What Coaches ACTUALLY Do!

build a coaching buisness build a coaching business online coaches journey coaching and sales how not to be salesy how to become a life coach and get paid how to build a coaching business online purely remote life coach buisness life coach podcast life coaching techniques skills life coaching tips for success lifecoaching Feb 01, 2024

Unveiling the Multifaceted World of Coaching: A Deep Dive into Our Latest Episode

Coaching is an art that transcends the boundaries of a single skill set. Successful coaches often draw from their diverse life experiences, tapping into various roles they've played in different aspects of life. This multifaceted approach can significantly enhance their coaching effectiveness, bringing a rich tapestry of insights to their practice. In this blog post, we'll explore how coaches can leverage their diverse life roles to enhance their coaching effectiveness. If you're intrigued by the idea of drawing inspiration from varied experiences, you won't want to miss the latest episode of the "Coaches Journey Podcast" featuring Dr. Sheri and Faisal, where they delve deeper into this fascinating topic.

  1. Harnessing Leadership Wisdom:

If a coach has held leadership roles in their professional journey, they bring a wealth of leadership wisdom to their coaching sessions. Whether it's managing teams, making critical decisions, or navigating challenges, these experiences provide valuable lessons that can guide and inspire their clients.

  1. Building Empathy Through Personal Challenges:

Life is full of ups and downs, and coaches who have faced personal challenges can offer a unique perspective. Having navigated through adversity, they bring a heightened sense of empathy and understanding to their coaching relationships. This emotional intelligence helps them connect with clients on a deeper level.

  1. Adapting from Different Environments:

A coach who has worked in diverse environments, be it different industries or cultures, possesses a global perspective. This adaptability fosters a coaching style that is flexible and tailored to the individual needs of clients. The ability to understand varied contexts is a powerful tool for creating customized coaching strategies.

  1. Effective Communication from Varied Roles:


Coaches often find themselves wearing different communication hats throughout their lives – from being a parent to leading a team or collaborating with diverse groups. These communication skills, honed in various roles, empower coaches to convey ideas, provide feedback, and facilitate meaningful conversations with their clients.


  1. Strategic Thinking from Multifaceted Experiences:

Whether it's managing projects, overseeing departments, or steering personal ventures, coaches with a background in strategic roles bring a unique perspective to problem-solving. Their ability to think strategically and see the bigger picture is an invaluable asset in guiding clients toward their goals.

In conclusion, a coach's effectiveness is not confined to their coaching certifications; it extends to the wealth of experiences gathered throughout their life journey. Embracing and leveraging these diverse roles can transform a coach into a dynamic guide, capable of adapting to the nuanced needs of their clients. If you're eager to dive deeper into the stories of Dr. Sheri and Faisal and how their own experiences have enhanced their coaching abilities, be sure to tune in to the latest episode of the "Coaches Journey Podcast."

Click here to watch the episode!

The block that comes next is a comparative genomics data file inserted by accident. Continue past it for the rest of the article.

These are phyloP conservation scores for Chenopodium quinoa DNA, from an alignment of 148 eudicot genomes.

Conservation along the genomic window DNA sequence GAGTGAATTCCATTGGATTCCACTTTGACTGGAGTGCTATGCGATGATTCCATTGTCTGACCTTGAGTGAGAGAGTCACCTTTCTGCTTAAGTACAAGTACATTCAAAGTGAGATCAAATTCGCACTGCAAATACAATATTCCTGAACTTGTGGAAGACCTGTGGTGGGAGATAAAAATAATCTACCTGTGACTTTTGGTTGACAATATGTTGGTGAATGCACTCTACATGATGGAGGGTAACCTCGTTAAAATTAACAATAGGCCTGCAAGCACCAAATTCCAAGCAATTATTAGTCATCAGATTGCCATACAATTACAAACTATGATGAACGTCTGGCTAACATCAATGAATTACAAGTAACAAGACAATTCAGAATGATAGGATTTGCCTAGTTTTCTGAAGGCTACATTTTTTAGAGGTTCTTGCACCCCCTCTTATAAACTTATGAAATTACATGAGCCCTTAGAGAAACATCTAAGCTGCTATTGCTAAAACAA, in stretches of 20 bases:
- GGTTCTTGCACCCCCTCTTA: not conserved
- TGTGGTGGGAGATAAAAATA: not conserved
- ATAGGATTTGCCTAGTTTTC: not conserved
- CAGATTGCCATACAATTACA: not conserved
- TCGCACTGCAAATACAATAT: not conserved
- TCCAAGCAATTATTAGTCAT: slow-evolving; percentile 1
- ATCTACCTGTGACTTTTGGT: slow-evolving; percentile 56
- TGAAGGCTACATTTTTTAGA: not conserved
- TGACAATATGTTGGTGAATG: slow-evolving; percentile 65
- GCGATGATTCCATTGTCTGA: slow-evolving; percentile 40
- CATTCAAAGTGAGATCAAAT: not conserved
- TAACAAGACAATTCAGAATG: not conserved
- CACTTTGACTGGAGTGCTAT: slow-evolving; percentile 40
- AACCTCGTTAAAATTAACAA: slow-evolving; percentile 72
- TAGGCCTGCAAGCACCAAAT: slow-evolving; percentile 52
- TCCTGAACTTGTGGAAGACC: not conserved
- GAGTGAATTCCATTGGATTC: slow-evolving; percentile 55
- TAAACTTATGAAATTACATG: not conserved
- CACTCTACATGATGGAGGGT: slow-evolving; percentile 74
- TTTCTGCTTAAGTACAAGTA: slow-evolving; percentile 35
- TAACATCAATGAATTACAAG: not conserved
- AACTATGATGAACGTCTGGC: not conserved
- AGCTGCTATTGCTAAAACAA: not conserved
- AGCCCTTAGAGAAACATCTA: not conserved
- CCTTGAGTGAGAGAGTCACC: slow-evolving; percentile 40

[00:00:00] You're listening to the coach's journey podcast, exposing the struggles and celebrating the successes in the life of coaches who are action takers and creating authentic impact in today's world, whether you're just starting out, expanding your reach or exploding your impact, you're in the right place right now, stay tuned and be sure to subscribe to this podcast. Now, here are your hosts of the coach's journey podcast. What's up coaches nation. This is Dr. Sherry for another episode of the coach's journey podcast. I am here with my co host today, Faisal and son, and we have a really good session for you today or session episode, we are going to talk about. All of the hats and roles that we have as a coach. I know that when I started coaching, when I was pivoting into coaching, I had two roles in my mind because I was a psychologist. And then I started to coaching and my mind sometimes would be occupied [00:01:00] with. Well, what is coaching or when am I, when am I doing mental health and what does that look like? And how do I like, it just, it was almost as if there were two gears that were like, sometimes like seizing up or locking up. I'd be caught like, ah, I don't know. I don't know. And at the more that I pivoted into coaching and the more that the coaching mastery community. Has been working with coaches and has been listening to coaches and getting to experience all of the amazingness that coaches get involved in. It's becoming even more complicated and more complex. There's so many different things that we can do and how we can impact. clients that we just kind of wanted to have a conversation about that today and kind of unpack that to get you thinking about all the different ways that you are or could be impacting and how do we differentiate those and what's the value proposition around that and there's so many questions. So Faisal, punt this over to you [00:02:00] for, because I know you do a lot of things as well. And you have become more intentional about labeling some of the things that you do a little bit differently. So, so I'm going to, I'm going to kind of let you take the conversation from this point. Thank you, Sherry. And, and if you're listening on Facebook live, we'd love to hear your perspective on it, because we want to know what you do in your sessions as a coach. And even if you're listening to this on our YouTube channel, please let us know in the comments what, what is it that you do in your sessions? What are your approaches? Do you are you in the coaching mode? Do you use different tools of that? Do you go in consulting? No judgment here because we have to navigate. I think coaching, the more I've been in it, it's so complex that it's hard to kind of pin yourself down into one role. Sometimes we'll talk about it more. And also make sure you like and share this too. So I wanted to, sorry, I wanted to [00:03:00] go into. Into this. And for, for me actually it's become a little bit more complex, especially since I went more towards me business mentoring because most of my clients are either entrepreneurs, investors, a mix of those, so. I have to be very intentional as to which role is coming up when I'm mentoring. So I make it a point sometimes to even mention that I'm transitioning. Sometimes I don't. It just goes naturally into it, but I need to know in my head what's what's happening. But before that, before a couple of years, it was. More on the coaching side, which meant more questions, which meant more diving into certain areas, which meant more there were perspectives shared, which meant more getting them to think about it in different ways, which was also and I'll share a couple of specific example, even recently. And both of these were actually more, I would say, more coaching examples. And then maybe I can share one from a mentoring example. And then Sherry can [00:04:00] share a couple of ones, too. For example, I had one client recently where he was dealing and I couldn't tell that in a session. This is the power of presence in a session because I could have so easily missed that. He was sharing his wins and all the things that were happening, working through. And then he's actually a meant. I do a mix of coaching and mentoring with him because he's a business client as well. But in this one, it went more towards coaching because he was sharing his wins and and I was celebrating him and I repeated it back to him and I could see his face shift a little bit. Like, did I miss something in there? And he went into it and something that came out of it that I would have not expected, but I could have easily missed that if I wasn't paying attention. And the whole session actually became about him feeling shame around something, and it was related to something that you felt he was addicted to. And he hadn't shared that for, for years, we've been working together and it didn't feel like he [00:05:00] could share that up until now. But I thought it was a very powerful session because we went into that helped them and even a couple of moments when he talked about it, I could tell he was emotionally affected by it and I had to stay with him for a while and then he would move past that. And I had to kind of stop him. Like, it sounds like you're bypassing it. Can you just. Pause a little bit. Just feel it. What are you feeling? Share that. Now that, and I won't go into the other examples. He's going to take it. I can go into it after Sherry shares, but, but that would be an example. I think that's a coaching example because I, I needed to build, I needed to, what I did was I repeated it back to him to make sure that I was hearing what he was saying. And also I needed to be present enough to notice what was happening, what his need was in the moment. Now that the. Session was going to be a completely different session, but it went in a completely different direction based on the client's needs. And within the session, I had to be that container for him to actually process those powerful emotions to now. Some people might say that that goes more towards therapy, but [00:06:00] we have elements of that that shows up in coaching that there's no way to avoid that. I needed him to process that before we went to our solution finding a little bit and that helped. What are your thoughts there, Sherry? Well, as you were talking, Faisal, I was thinking about, like, what are the roles that I play right now? And I came up with five, and so I just kind of wanted to share them briefly, just to kind of give some perspective. And I'm sure there's probably more. But 1st of all, like, I am a psychologist. I've, I've done the training. I would, I was licensed for many years. I was a supervisor, all these things. I had a practice. I hired people. And so, like, that's something that. At one point in time, I was like, how do I separate that out from my coaching? And I would say that anytime we kind of start something new, it's, it's clunky. It's always clunky. We don't really, you know, any new skill set, any new thing that we start. It's, [00:07:00] it's. It, it needs refining. And so over time, I, instead of the question of like, how do I separate that out? How do I best integrate that into, into what I do and bring it into what I do? But I don't do mental health. I don't, I don't function under a license anymore. So I'm very specific about that, but. but I still function as a psychologist because I still have the skill set. I still have the knowledge. I still have the experience and all of that. So that is kind of one of the hats I wear is somebody that is knowledgeable in in the diagnoses and, and treatment of those. Secondly, there is, it's can you clarify that part? So do you, you don't diagnose or cause I don't want you to get. No, you're actually diagnosed in coaching sessions. Yeah. No, I don't diagnose. You know, I do not die. I do not formally diagnose. I I think of that framework in my own mind, because a lot of people will come and they're like, Oh, I'm, you know, I have, I'm anxious or have an anxiety disorder. I'm always depressed. Like, [00:08:00] we throw around because anxiety and depression are two words that fit into the diagnostic and statistical manual of you know, for mental health. Like, these are words that mean something to a therapist or a clinician. And so, so part of me is like when people like have this identity of, of having where they've come to me with like, oh, you know, have this, this disorder that is also part of this bigger picture, I do think and evaluate them on the inside. I'm like, yeah, there's like, they're. It's a mislabel or they're using it in a certain way that's unhelpful. So I, so I do have that framework that I bring, but no, I don't diagnose formally, I don't do any assessments for that. So that's, that's not part of part of what I offer. And also just something that you alluded to, clients are always diagnosing themselves to be honest. They're always giving themselves some kind of actually one good check for coaches is have you been formally diagnosed by that? Or are you self [00:09:00] diagnosing? Like, just if you just do that, most people are actually self diagnosing. Like, what, what, what made you reach that conclusion? And they will tell you their thought process. Usually it's they're putting a limitation on themselves. There's. There's nothing in there. And then just that could be that. Oh, I'm boxing myself into this diagnosis. I have this condition that I don't know if I formally have it, but I have I'm saying that I have it. So I'm operating like that. And then, like, if you're concerned that you have that or not, then maybe you'll get diagnosed if you really but is that really a challenge? Because people find it sometimes it's easier to give yourself a way out and actually deal with the problem. And I think that's part of a challenge as a coach might be is to help them understand that. Hey, there are other ways to look at this too. Absolutely. Absolutely. Sometimes labels can help people object kind of bring something that feels very overwhelming. It can bring some clarity, which then they can move forward. Honestly, though, labels can also have the [00:10:00] exact opposite effect to where it now. Now they have a name for it and then they use that as a reason and excuse. So so yeah, so that's part of, so I, so I have my psychologist hat and then I have my mentor hat because I do work with a lot of real estate investors and I've, I've been a real estate investor for the last 16 years and I've done a lot of deals and a lot of analyses and have, you know, kind of live in so many of these different areas. And I ran a mastermind. For over a year with my husband who also invests and a significant part of the mastermind was where the group coaching kind of whatever you label it was, was around teaching aspects of real estate investing. So, so that is something that I've done at times. And it's, it's, yeah, that I, that I can bring in at times around real estate investing in, in specific. But I've also had a lot of women and business women, business owners and moms kind of in that realm of I, I'm trying to do business and I have this, this importance and identity around my, my role as a mom and [00:11:00] all of these things that have kind of looked at me a little bit as kind of a mentor. And usually this happens more in I get in some of the, the local groups that I'm a part of, like, through our church and things like that, that I kind of tend to have this role of mentor where I'm not, it's not a formal coaching or, you know, but rather kind of just having some casual conversations and in a group and things like that. So, so there have been other roles that I've kind of found myself being a mentor in so psychologist, mentor, consulting, this is something that I've done little snippets of. And I see myself probably doing more of and how I've done consulting and how I see that is different is, is people are coming to me because I have a specific skill set that they can like that. I'm kind of telling them what to do. Because I know it works and so in the past. That has been so when I was a psychologist with a [00:12:00] practice, I bought I grew that practice and I bought buildings and as I grew the practice, I, I bought multiple buildings and kind of scaled that. And so I've had a lot of psychologists and, and mental health practitioners who have a practice reach out to me, and I've had some 1 on 1 consulting with them about. How do I, how do I think about buying a commercial building for this? And what does that look like? And and so, so it's been very narrow and specific around that. So that's been kind of fun. But now that I've had multiple businesses and, and, and I know if I saw is kind of, I see him in this boat as well where. I probably have enough business skills, not probably, but this is, this is, that's a little bit of my own, like, self doubt coming in, but I probably have enough business skills and experience and knowledge to be able to help people kind of move their business forward. And this is something that we do with the coaching mastery community. We have a lot of state, a lot of. Conversations, a lot [00:13:00] of trainings that we do, even in this podcast around how do you move your business forward? How do you sell? How do you market? How do you, there's so many aspects of that. So there's a little bit of that business consulting because I've done it. I've been there. Not that I'm perfect at it, but I have a lot of experience and, and some pain that I'm willing to share. Like, let's help you not have the same pain. And so that's kind of like, the 3rd piece, and then I'll just quickly say the last 2. 1 is is hosting masterminds because being a host and kind of facilitating a mastermind is not group coaching. It's a bit different. It's basically facilitating other people to to build community to kind of develop their own or to develop, their own resources and answers. So it's not me necessarily. It's not always coaching, but it's also not necessarily consulting. It's a facilitation. And then the last one, of course, is coaching, which I will not explain. But coaching. So there's, those are the five things that I actively am [00:14:00] doing and I do see them as all slightly different in my role and the expectation that others. The expectations that I believe other people should have of me of how I'm showing up in that moment. Which is important to clarify with people, which kind of you, you talked a little bit about myself. Yeah. And this is, this is very interesting because why do people come to you and all the roles, by the way, amazing roles for you, you have so much experience in the background. And so those are really good strengths to know that people are coming to you for those and. So my clients over and over tell me why they're coming to me. Usually they come to me because they struggle with thinking bigger picture. They tell me that they, and so they hear me say that and they, they, they see that I do that stuff. So they will come to me. They usually come to me because I'm sharing something emotional in nature and they struggle with that piece. So there's like, it feels to them, it feels like at least intuitively, I have a good handle on that. They will come to me or they just like my [00:15:00] thinking process or the way they teach one of those pieces. But when we go into a session it's somehow things get resolved for them based on the way that I am and what feels aligned with them. And so every coach is going to have their own strengths and background and knowledge, things that will come in. Parts of them will be like consultant type of thing. Things like in your case, real estate that that's specific to business in real estate that you can help them with. You have enough experience around in my case with coaches that that I do that. But generally in business, even my real estate investors, so if I'm, if I'm going through and I started, I've started doing that much more in the past year because I've seen that I've seen the same patterns in the real estate world that I've seen in there. And I just checked in a couple of times because real estate investors tend to do the same thing. There'll be like, especially capital raisers. There are a lot like coaches in the sense they need to promote themselves. They need to do a bunch of stuff there. Yeah, I'm working on my pipeline. I'm doing this stuff. And I just stopped for a moment. I just checked and I'm like, okay, so isn't [00:16:00] part of this process for you to engage with investors and have conversations with them? And they'll be like, yes. So while you're building your pipeline, your funnels and everything, how many conversations have you had recently? None. How many? How much have you promoted yourself online that needs to be part of their process on LinkedIn or somewhere like, oh, I'm waiting until my funnels. I'm like, why do you need to wait? So that kind of goes into the mentoring and it's still kind of challenging them going, but I'm bringing I'm pulling a part of my knowledge. So, for example, somebody had really good knowledge of nutrition. They could use that as a way to question them if they're in a session that's around energy. Or they're combining their program around energy and life coaching type of thing. But I'm sharing this because every coach has their own strengths based on how they're experienced in life, the things that they've gone in and what ends up happening over time, you actually end up attracting people based on those strengths. In the beginning, you don't even know your [00:17:00] own strengths. So we're kind of trying to work with everybody. But I can tell you almost every client that's with me, they're specifically signing up with me for some very specific reasons that they have thought about. If I ask them, that's why it's actually a really good practice for them to, like, for you to ask it, it feels vulnerable. A lot of them like, why did, why did you choose to? Do this session with me. Why not another coach? Like I will ask that directly because it is like, oh, because of this, this and this that helps you understand why so those strengths and coaching become really important. What comes up in your sessions, I feel, and that that is actually your art of coaching for you specifically as a coach. Absolutely. So I also have my realtors license. On the real estate side, and I've had clients when I've asked them that they're like, because, you know, you're real, you're real estate agent, your husband's a broker and because I know that you fully understand the life I'm living and they come to me for coaching. So, so that stuff is highly relevant. I think the most. One of the most [00:18:00] important things that I would like as a coach that, you know, for those of you listening to this to walk away from is, is being intentional and having a conversation with potential clients on what do they want from you? What are their expectations? Because I think that is what drives. That's ultimately what drives the boat in kind of that initial relationship building. And so if I can clarify with somebody who I had a strategy session last week with somebody, and they told me they specifically chose me because. Of my background as a psychologist, so that tells me a little something now, if we end up doing coaching together, I, in my mind, I need to ask, like, what are his expectations of me? Is he wanting me? Is there any diagnosis stuff that he has some belief around? Or does he wanting some sort of. I, I just want to come into this knowing fully what the expectations are so that I'm not. Accidentally telling them what to do consulting when they really [00:19:00] aren't wanting that and it actually might be counterproductive because they, they might develop a little bit of resistance when they were so there's, there's just a lot of complexity. So, have those conversations, and this is a reminder to myself to have these conversations to really clarify what it is that they're wanting from me. And then, as I pivot into some of these different roles you know, it's probably good. Good. Not a bad idea to kind of check out, like. All right. Well, we've been talking about these things and I do have some ideas specific around what could help you. Are you, would you like to hear them instead of just pivoting into ask from asking a bunch of questions into like, oh, well, actually, what you need to do is, you know, consulting. So kind of creating a safe space for. Pivoting between them and also, I mean, we're not going into the specific tools of coaching that you can use because there's so many of them that you can use. And we have regular conversations around those in CMC. I mean, you could part of like a big part of coaching is asking [00:20:00] questions, but there are other things that come in that you might have to do some teaching. You might have to share perspective. You might have to think and get them to think about it from somebody else's viewpoint. Bye. Bye. Bye. You might have to do other tools, use different tools and techniques to help them. Basically, we can get reconnected to their own strengths to what matters to them, what feels aligned with them. And to me, at least when I look at what coaching does, at least mindset coaching, life coaching, these kinds of things is I want. My view is that I want them to get connected to what truly matters to them, which goes down to what is in their heart and soul, what matters to them to move forward, what's sustainable for them, what will take them towards what would make them the best version of themselves. Not what, what I think will be the best thing for them or somebody else thinks the best thing. That's why I'm always challenging their notions of what their relatives or their society or somebody else's thing. I'm like, well, what do you think? What? Because a lot of times people don't think that they have their own, [00:21:00] they know what to decide for themselves. And part of it is that they need to develop the knowledge, the skill set to think, the skill set to trust themselves more, all that stuff, and the encouragement, the support that they might need to move forward. So, it's really important to know all that stuff, but we're generally touching on what is it, what are the roles that coaches show up as? So, the other experience I have is one of the things that we do in CMC, we have another. We have contracting position for coaches. So I I love listening to those coaching sessions from, from the coaches that we have, and I kind of sometimes feel like I'm watching a movie. I actually try to take out time to do this with some of them can be very long. Yeah, and I'll just listen to them, watch them. To me, it feels like a movie because I'm like, waiting, what is he going to ask next? What is she going to ask next? And sometimes there's disappointment that comes in. Sometimes it's like, why, why, why didn't this coach ask this question? Why didn't they go in this direction? Every coach is of course going to [00:22:00] approach things differently. There are different ways of doing things. But one of the things that I've seen with coaches that they and this is a very Common thing. Oh, I was going to share something else before. Anyway, let me finish this thought. What they do is they don't, they don't call out clients and they don't share their own thoughts. Like two, two major things that can completely transform. And I actually learned this from a couple of modalities. One was compassion and inquiry. We, they're actually taught actively. If you feel affected emotionally by something that the client says, it's actually, you need to share that with the client. You need to let them know that there's something that you're feeling. It's like it's not as because they're dealing with emotions a lot that's relevant, but it kind of clues into different kind of models too is I want them. So if I hear something or they're hesitating with something, I'm like, here's what I'm sensing and I might be completely off, but is that accurate? And usually your instinct is right. Your body's picking up on something or they say [00:23:00] something and you have this instinct to call them out on it. I mean, it sounds like you're not taking responsibility for that. But it's a scary question to ask because now you're, you're like putting them in a difficult situation and putting yourself in a difficult situation in the beginning stages of coaching. Those are, those are the hard questions to ask. But later stages, those are, they become very common questions to because all what the clients need you for is to help them see their blind spot things that they can't notice things that other people around them are not noticing whether it's their team. other people, especially as people go higher and higher up, less and less people question. So they need you as a coach to question them, challenge them, get them to, even if sometimes it feels like they're resisting that process. And that's actually very uncomfortable. So I say that a lot to coaches, like if you're not just as uncomfortable as the client, the session is, if you're so relaxed in that session, that it doesn't feel like a dance. It probably [00:24:00] isn't a great session. Just just as a these are just my frames for kind of judging how these sessions go. Yeah, I love it. Yeah, so there's so many things we can do. I also, as you were talking right before we did this podcast, I was doing a, like a 30 minute training for some real estate agents on productivity. And at the end of my, at the end of my time, like I talked a lot because I was like, trying to like, give them a framework and only had a limited amount of time. I asked a few questions and had a couple opportunities, but at the end, I was like, and, you know, there's this other opportunity for you to do coaching, which. Is not going to be quite like what you experienced. And so I have enough awareness to recognize. Okay. What I'm doing in this thing isn't quite coaching. It's more training and then I'm able to clarify with the people that what they're going to experience in this other area. Is going to be different and I can talk about a little bit about the differences and so it's [00:25:00] good just to continue to refine your awareness of what kind of services you're delivering when, because then you can also more specifically. Help explain what is coaching and what is not coaching, because I don't want people to think that my 30 minute rant on productivity in this framework that I gave them is coaching because it really wasn't that was training. So, so I think it is important just to continue for us to reflect on how am I showing up? What's the kind of role that I'm showing up in each of these different areas and just kind of building that and bringing that awareness to other people so that. The world can better understand what is a coach. Yeah, and it's also I would say one last point is that we're also learning what coaching is because I don't think it's fully defined because different modalities will define and work through it a little bit different. There are some foundational stuff in there, but if you look at different modalities of coaching, people approach it so differently. That we're [00:26:00] actually as an, as, as an industry, we're learning what actually coaching is. It's not as clear cut as you might think. It sometimes goes into the world of therapy. Sometimes it goes into the world, not the world of mentorship. And then coaches tend to kind of put a box around like, no, no, no. I just do coaching. I don't do that stuff. I don't. But the reality is that, I mean, every, every coach that I've met, they do weird, different things that they don't share with other people. Partly because of a liability, the liability issues, but partly because they're like, well, I don't know if that's, I'm supposed to be doing that, but maybe it's better to share these things. That's why we want to hear from you. Definitely share with us in the comments as to what are the things that are effective in your sessions? What are the hats that you wear in your coaching sessions? So we can learn from each other and really see what coaches actually do. And, and then we can weed out coaches who are not actually coaches. And just to bring one more example to what you're talking about I was part of a fitness community for a period of time and the two husband wife team [00:27:00] that kind of let it. They, there was consultation in there and there was a little bit of mentorship, but there was also some coaching because they did do, they did do some mindset stuff and had some questions. So so I just wanted to just continue to express that this is all nuanced and there's so many different industries that bring coaching into a piece of it. And so, but the more that we can clarify, you can clarify it for yourself based on your niche, based on your clients, what you're doing. Kind of how all these pieces fit together. That's only going to benefit you in being able to clarify what your offer is, what the value proposition is, what your results for your clients are going to have, and ultimately be able to be more effective as a coach, slash mentor, slash trainer, slash. All of the things. Yeah. And, and last 2 recommendations before we end the podcast. And if you haven't done this, this is probably 1 of the most important things you can do as a coach, [00:28:00] listen to your own coaching calls. Really take notes, listen to him. In fact, if you haven't done at least 100 calls, listen to all of them. And and as you grow, you'll I don't listen to all my calls now, but I do listen to some calls where I feel like I missed something or something went really well. I need to pay attention to it. And also 2nd, throughout your journey, get several coaches to listen to your calls. Get annoy other coaches to listen to your calls. I'm still after one of my coaches. He still hasn't responded. It's been months. I'm like, can you listen to my goddamn call? To get feedback, even even those who are peers around you, because you will hear things that you would not have thought about your coaching session, positive and negative and take it as a feedback. And also in the new age, you can actually get AI to give you feedback. If you upload the transcript, Grip, I'm going to try that more. That might be a really fast way to do it to give you perspective from different expertise point of view and give you a suggestion that might be very useful. Aside from that, we're excited to [00:29:00] hear from you. What are the hats that you wear as a coach? What are the different ways that you approach your coaching sessions? What are the things that you heard from us that might be insights or has, we'd love to hear from you. Please share this with any coaches that you know, and we're excited to share some thoughts with you in our next podcast episode next week. Amazing. Bye. You're listening to the coaches journey podcast.